11.20.2019

Book Review: The Gripping Hand

Review by Godfrey Blackwell


Title: The Gripping Hand  
Author: Larry Niven and Jerry Pournelle  
Publisher: Pocket  
Godfrey's Rating: 2 stars
Summary in a Sentence: The substandard sequel to the masterful Mote in God's Eye where the next generation of the Empire attempts to finally solve the "Motie Problem" when a new Alderson point creates newfound access to the Empire from the Mote.

Nota bene: Since I do not recommend anyone waste their time with this sequel to the masterful Mote in God's Eye, I provide a number of spoilers without qualm in this review. Do not read this review if you intend to read The Mote in God's Eye until after you have read it ... I still recommend you read this review when you get a chance, however, as it sheds some further light on the first work and on contemporary Catholicism.

While last  I had much praise for the first book of this series, it feels as if different authors wrote The Gripping Hand - or perhaps they just rushed through in slipshod manner a manuscript that the publisher was clamoring for, given the success of the first. The result was a substandard book; one that they should not have written. It only tarnishes the legacy of the first.

After 25 years of blockading the Alderson Point to the Mote, the Empire must again face a real threat from the Moties as the formation of a protostar in the vicinity moves the existing Alderson point -- allowing the Moties to bypass the blockade (which was near to collapse anyway). A tiny force is cobbled together and sent to the new point, arriving moments before the first Moties arrive. The group consists of Horace Bury (one of the few people who appreciates the threat the Moties pose), the children of Lord and Lady Blaine, as well as a small customs ship. The rest of the novel is a convoluted tale of alliances, diplomacy, trade, and space combat between the many, many factions of Motie civilization.

The Empire of Man is far less interesting than it was in the first book, save for the comparisons that may be made between the changes in the real-world Catholic Church and those of this fictional empire over a 25-year period. More importantly, the novel lacks the suspense that The Mote in God's Eye had, and the characters are not nearly as loveable. The recurring characters from the first novel have lost the grittiness they had - rather than being real people, they now feel more like cutouts embodying liberal ideals. The new characters, most of them being spoilt rich teenagers, are "rebels without a cause". Far less interesting than the dutiful but scared sailors of the first novel.

Also, most of this book takes place among the Moties. The alienness of the Moties was interesting when we viewed them from the imperial cruiser MacArthur and through her crew. It makes for a less interesting novel to be living among these totally alien and totally amoral creatures. Finally, the book doesn't seem to flow the way The Mote in God's Eye did, and as a result it felt a chore to get through some sections.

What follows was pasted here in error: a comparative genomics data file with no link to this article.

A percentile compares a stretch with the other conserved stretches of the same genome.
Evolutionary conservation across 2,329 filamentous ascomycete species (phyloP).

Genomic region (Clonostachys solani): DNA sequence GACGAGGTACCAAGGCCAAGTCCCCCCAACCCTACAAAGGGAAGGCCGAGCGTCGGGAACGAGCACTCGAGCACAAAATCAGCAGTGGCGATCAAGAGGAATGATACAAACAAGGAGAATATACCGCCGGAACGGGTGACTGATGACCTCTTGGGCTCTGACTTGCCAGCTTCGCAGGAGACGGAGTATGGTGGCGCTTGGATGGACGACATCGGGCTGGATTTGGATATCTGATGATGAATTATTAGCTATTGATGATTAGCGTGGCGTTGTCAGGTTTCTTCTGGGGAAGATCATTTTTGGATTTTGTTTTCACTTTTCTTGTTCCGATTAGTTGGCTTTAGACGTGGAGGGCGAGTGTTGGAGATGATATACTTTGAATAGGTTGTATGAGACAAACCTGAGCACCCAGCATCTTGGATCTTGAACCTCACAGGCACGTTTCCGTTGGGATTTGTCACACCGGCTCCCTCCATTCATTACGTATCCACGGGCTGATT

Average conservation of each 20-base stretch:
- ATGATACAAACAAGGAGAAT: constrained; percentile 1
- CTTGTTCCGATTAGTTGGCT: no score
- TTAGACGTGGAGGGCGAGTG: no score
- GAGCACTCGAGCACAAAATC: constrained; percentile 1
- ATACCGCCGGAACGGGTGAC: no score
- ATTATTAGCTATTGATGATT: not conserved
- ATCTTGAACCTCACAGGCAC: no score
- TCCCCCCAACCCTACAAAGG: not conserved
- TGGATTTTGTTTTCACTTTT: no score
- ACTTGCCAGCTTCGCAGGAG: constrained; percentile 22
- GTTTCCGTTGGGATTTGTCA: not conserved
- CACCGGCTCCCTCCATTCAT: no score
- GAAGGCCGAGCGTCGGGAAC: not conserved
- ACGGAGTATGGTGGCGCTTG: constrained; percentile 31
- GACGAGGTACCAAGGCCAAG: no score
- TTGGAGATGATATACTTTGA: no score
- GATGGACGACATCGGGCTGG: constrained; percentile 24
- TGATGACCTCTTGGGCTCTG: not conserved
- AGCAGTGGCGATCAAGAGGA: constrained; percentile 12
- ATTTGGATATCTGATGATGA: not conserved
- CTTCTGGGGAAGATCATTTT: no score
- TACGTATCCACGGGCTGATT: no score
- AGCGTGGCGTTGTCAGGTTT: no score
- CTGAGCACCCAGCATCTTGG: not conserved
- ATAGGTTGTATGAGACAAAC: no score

Catholicism in the Sequel

Perhaps more than the first novel, The Gripping Hand gives us a lot of insight into how non-Catholics perceived the changes in the Catholic Church after Vatican II. This sequel was published in 1994 and was therefore written in the early '90s most likely. At this point in time the Timebombs of the Vatican II Council had all been deployed. The Novus Ordo Missae was thoroughly entrenched, Assisi I had been perpetrated, vocations were then a shadow of what they were in the late 60s, &c. Even to outsiders, the Church had clearly changed at this point in both appearance, approach to the world and worship, and even in teachings (perceived).

I don't think it is mere coincidence, then, that the Empire of Man that we see in this sequel novel that takes place 25 years after The Mote in God's Eye, is also greatly changed. Overall, it is much more touchy-feely, not the virile military machine that it was before. We also see that:
  • First and foremost, the big solution to the Moties' problems is contraception. The humans develop a method of helping them contracept in order to control their explosive population growth. There is no mention of contraceptives still being frowned upon, and in fact Rod Blaine and Lady Fowler (now Sallie Blaine) have only two children in 25 years of marriage (one is ~24, the other 18).
  • Sexual liberation: Glenda-Ruth Blaine, 18-year-old daughter of Captain Blaine and Lady Fowler, travels unsupervised with her boyfriend in his yaght. It is explicitly stated that they fornicate and she uses some futuristic version of the Pill to avoid pregnancy. They have some inane fight at one point in the novel about her not giving him sex or him not being very good in bed, I forget which ... in any event, it's a far cry from Rod Blaine's solicitousness for Lady Fowler's reputation in The Mote in God's Eye.
  • The Empire is now "flabby and bureaucratized", as one reviewer put it, not the strong monarchy that it was before. There are hints that the Emperor is more of a British-style figurehead now, rather than the sole ruler of before. They are unable to respond to the Motie threat as a result, whereas before they had a heavy battlecruiser and a cruiser heading into the Mote within weeks in the first book after a small probe arrives, they can barely muster a few small customs vessels in response to a potential full-scale invasion.